Prevention of growth failure caused by glucocorticoid treatment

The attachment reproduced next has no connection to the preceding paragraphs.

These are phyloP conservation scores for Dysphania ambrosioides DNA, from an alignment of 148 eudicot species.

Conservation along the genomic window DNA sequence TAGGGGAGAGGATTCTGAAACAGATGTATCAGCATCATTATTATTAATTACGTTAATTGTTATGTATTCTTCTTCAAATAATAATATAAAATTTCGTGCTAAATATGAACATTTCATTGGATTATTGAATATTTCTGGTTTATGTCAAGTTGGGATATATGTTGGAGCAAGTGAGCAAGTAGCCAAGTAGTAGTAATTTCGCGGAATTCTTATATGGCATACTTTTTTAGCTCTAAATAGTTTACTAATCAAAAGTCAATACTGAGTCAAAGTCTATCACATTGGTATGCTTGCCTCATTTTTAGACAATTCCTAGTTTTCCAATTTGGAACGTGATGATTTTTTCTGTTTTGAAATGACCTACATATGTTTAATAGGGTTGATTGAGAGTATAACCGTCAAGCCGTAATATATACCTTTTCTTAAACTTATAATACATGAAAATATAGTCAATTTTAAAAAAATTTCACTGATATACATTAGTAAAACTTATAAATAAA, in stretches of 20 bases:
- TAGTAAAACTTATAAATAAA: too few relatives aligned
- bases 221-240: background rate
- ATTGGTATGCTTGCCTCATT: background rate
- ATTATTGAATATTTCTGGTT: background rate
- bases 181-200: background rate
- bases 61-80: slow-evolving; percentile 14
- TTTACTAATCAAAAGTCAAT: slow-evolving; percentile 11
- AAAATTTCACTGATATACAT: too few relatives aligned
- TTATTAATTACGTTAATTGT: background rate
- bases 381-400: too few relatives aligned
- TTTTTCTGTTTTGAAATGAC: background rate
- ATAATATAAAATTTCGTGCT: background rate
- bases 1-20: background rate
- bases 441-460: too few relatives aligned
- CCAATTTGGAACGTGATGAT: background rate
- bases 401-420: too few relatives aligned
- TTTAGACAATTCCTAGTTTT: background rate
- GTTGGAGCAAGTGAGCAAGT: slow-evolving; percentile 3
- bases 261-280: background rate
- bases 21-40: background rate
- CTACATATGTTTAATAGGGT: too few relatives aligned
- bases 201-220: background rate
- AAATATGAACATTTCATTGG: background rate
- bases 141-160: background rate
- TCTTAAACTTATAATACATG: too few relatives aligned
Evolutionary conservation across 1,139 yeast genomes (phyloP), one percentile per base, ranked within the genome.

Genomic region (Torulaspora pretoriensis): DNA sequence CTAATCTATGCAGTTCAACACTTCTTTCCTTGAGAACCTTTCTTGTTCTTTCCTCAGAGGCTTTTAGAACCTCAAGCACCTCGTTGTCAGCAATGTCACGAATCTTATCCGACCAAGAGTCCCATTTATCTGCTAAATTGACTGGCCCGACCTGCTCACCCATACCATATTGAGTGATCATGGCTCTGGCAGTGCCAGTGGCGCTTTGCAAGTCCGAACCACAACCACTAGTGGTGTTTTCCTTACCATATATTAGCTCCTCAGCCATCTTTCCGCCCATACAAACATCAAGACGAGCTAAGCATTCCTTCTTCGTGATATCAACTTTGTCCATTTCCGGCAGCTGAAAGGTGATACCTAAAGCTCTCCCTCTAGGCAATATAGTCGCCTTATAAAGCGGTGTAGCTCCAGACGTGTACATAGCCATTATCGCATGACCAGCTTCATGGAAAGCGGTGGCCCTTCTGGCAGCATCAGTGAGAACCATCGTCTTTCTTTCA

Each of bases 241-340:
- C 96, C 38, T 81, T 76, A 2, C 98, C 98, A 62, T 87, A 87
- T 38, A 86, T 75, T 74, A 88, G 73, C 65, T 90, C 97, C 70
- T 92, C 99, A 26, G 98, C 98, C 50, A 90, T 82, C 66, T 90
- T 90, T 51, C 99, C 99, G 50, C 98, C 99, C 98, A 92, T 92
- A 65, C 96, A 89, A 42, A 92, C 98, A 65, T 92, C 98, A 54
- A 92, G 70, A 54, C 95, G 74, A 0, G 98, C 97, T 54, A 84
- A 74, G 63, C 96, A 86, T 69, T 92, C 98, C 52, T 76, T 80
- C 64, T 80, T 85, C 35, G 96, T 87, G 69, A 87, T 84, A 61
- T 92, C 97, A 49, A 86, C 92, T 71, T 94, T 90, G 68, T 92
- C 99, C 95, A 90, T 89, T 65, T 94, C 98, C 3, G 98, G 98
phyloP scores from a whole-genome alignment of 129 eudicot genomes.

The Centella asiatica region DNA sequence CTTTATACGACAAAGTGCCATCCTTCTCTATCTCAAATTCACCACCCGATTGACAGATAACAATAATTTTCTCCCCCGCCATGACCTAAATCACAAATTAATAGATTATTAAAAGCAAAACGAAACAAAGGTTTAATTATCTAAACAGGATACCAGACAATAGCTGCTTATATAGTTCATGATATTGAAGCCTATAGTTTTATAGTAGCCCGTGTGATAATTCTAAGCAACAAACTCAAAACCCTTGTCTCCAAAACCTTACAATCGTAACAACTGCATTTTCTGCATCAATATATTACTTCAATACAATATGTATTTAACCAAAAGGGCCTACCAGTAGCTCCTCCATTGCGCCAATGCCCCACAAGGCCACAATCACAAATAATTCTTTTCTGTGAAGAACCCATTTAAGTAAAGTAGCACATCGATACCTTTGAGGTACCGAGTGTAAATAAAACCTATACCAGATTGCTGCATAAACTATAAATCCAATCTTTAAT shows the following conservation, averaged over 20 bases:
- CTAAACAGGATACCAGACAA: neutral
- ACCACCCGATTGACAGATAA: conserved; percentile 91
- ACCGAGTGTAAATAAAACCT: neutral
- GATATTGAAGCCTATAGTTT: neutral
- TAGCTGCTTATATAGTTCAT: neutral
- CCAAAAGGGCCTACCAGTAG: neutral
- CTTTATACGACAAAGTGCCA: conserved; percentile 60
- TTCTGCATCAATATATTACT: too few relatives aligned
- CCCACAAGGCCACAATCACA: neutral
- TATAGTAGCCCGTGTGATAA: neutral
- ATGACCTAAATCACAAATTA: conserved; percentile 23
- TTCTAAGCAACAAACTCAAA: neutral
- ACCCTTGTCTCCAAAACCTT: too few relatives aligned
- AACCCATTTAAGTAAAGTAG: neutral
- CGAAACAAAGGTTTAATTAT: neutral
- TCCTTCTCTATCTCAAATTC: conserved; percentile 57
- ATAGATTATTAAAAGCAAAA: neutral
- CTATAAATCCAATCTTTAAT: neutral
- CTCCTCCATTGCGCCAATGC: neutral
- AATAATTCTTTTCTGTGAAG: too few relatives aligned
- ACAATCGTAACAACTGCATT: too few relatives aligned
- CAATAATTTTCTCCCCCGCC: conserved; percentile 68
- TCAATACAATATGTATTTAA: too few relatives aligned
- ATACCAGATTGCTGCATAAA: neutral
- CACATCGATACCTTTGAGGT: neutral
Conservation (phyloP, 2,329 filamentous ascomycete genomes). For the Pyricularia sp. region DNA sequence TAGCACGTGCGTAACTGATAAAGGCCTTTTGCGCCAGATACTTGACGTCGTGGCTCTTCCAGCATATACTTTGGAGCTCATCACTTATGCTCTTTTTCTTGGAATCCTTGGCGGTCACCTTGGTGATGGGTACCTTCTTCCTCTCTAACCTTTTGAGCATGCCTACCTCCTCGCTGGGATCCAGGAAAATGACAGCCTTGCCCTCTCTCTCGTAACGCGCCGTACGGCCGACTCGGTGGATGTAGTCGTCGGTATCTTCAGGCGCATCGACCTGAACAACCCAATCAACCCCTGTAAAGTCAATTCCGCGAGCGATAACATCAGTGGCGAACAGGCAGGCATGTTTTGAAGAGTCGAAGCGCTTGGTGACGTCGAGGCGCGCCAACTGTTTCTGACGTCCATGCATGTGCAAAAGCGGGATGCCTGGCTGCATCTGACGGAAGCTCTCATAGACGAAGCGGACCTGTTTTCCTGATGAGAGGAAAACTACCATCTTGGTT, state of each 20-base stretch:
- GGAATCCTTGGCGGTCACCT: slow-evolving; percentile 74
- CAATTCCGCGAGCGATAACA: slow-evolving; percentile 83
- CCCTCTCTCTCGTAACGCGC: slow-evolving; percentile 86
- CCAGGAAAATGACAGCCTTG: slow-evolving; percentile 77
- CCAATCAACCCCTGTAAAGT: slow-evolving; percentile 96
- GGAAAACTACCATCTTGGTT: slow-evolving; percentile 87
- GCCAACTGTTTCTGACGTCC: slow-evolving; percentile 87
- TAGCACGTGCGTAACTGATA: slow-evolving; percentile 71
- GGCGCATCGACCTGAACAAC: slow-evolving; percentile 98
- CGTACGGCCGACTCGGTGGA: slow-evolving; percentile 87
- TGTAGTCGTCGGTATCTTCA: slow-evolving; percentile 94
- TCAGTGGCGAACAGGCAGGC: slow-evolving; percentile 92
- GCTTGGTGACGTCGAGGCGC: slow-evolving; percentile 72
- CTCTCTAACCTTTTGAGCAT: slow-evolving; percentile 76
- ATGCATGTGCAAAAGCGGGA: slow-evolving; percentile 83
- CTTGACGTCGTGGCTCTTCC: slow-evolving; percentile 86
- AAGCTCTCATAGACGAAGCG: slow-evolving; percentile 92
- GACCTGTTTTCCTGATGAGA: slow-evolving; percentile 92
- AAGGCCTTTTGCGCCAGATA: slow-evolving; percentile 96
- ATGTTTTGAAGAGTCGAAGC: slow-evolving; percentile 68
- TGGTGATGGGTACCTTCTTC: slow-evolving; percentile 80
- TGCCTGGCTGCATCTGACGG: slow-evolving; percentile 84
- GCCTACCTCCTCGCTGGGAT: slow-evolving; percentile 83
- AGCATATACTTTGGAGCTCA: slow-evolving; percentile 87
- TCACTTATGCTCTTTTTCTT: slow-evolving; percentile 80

Sammanfattning: Children with chronic inflammation often suffer from growth failure and many of these children are treated with high doses of glucocorticoids (GCs). However, the underlying mechanisms of growth failure under conditions of chronic inflammation and the relative contributions of inflammation per se and commonly used GC treatment are still unknown. Existing treatments of chronic inflammatory conditions are often associated with various side including bone growth impairment. Therefore, new treatment strategies preventing growth failure in these children are ultimately needed. Humanin is a protective protein locally produced in various tissues with the capacity to defend cells from undesired cell death and many other cytotoxic agents. It has been reported that humanin exerts its anti-apoptotic action by interacting with Bax and interestingly, ablation of Bax in mice can protect against GC-induced bone growth impairment. This thesis aimed to investigate the molecular mechanisms of GC-induced growth failure under conditions of chronic inflammation and if humanin and its analogue HNG have the potential to prevent growth failure caused by GC treatment. In study I, we investigated the relative contributions of GC treatment and the inflammation per se to the growth failure commonly seen in conditions of chronic inflammation. In a transgenic mouse line (huTNFTg) over-expressing human TNF, we first observed that bone growth and growth plate chondrogenesis were suppressed by TNF overexpression. To investigate the effects of GCs on bone growth and growth plate chondrogenesis in a condition of chronic inflammation, huTNFTg mice were treated with saline or dexamethasone. Interestingly, dexamethasone then further suppressed bone growth, predominantly by accelerating apoptosis in the growth plate causing chondrocyte columns to become more disorganized. In study II, we assessed the potential for humanin and its analogues HNG to prevent growth failure caused by GCs. We discovered that humanin is expressed in growth plate cartilage and humanin over-expressing mice (HNtg) were resistant to GC-induced bone growth impairment. Treatment with the humanin analogue HNG prevented GC-induced bone growth retardation in cultured fetal rat metatarsal bones and also in vivo in mice. Mechanistic studies showed that humanin overexpression or HNG treatment prevented GC-induced apoptosis in vitro and in vivo, and humanin/HNG were found to be a novel regulator of Hh signalling. Importantly, HNG did not interfere with the anti-inflammatory effects of GCs. In study III, a link between humanin regulation and chronic inflammation per se was identified. We found that serum humanin levels were decreased in IBD children with known poor bone health. Mechanistic studies in ex vivo cultured human growth plate cartilage showed suppressed endogenous humanin expression in tissues exposed to IBD serum or the pro-inflammatory cytokine TNF. Interestingly, we also observed that the expression of PCNA, SOX-9 and TNF Receptor Associated Factor 2 (TRAF2) were decreased in human growth plates exposed to TNF. In conclusion, our results show that GCs and inflammation per se can suppress chondrogenesis and bone growth separately, and that humanin and its analogue HNG could could offer a novel strategy to rescue bone growth impairment caused by GC treatment in children. In addition, we propose a direct link between chronic inflammation and humanin regulation, a novel finding of potential clinical significance.
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